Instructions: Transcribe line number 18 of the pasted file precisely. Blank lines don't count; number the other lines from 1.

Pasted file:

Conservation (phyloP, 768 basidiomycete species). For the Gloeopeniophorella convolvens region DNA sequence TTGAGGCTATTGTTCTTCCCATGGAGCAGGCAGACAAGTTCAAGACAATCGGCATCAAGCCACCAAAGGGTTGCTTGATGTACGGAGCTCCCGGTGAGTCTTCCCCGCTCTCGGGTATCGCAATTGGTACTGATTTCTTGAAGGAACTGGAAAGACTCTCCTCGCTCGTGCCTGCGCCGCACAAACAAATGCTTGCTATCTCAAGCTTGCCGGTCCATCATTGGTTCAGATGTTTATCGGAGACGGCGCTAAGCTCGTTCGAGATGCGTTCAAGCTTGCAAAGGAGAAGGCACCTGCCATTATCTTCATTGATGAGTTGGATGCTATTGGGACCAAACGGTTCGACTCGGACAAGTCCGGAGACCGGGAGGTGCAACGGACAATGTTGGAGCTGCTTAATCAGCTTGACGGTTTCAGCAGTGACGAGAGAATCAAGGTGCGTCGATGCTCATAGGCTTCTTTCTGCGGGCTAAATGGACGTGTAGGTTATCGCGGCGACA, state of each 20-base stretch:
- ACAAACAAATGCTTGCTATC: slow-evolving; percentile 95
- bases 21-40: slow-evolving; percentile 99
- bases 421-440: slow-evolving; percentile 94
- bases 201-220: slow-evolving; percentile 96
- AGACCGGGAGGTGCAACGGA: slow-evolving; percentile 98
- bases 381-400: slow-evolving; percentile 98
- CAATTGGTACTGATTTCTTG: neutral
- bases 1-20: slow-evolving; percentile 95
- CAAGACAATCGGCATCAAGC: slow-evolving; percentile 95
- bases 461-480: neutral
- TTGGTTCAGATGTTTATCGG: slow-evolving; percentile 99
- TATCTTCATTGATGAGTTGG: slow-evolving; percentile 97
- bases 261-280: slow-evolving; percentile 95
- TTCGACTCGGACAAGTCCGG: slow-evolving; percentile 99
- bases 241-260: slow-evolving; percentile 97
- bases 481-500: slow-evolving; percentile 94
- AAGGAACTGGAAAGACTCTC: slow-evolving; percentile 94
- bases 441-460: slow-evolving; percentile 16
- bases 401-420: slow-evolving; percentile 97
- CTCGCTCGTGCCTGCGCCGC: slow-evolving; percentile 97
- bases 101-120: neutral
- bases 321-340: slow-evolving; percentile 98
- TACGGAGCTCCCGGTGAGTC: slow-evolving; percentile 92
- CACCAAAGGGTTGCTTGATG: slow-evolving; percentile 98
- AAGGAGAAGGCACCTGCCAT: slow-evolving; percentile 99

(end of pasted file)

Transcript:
- AAGGAACTGGAAAGACTCTC: slow-evolving; percentile 94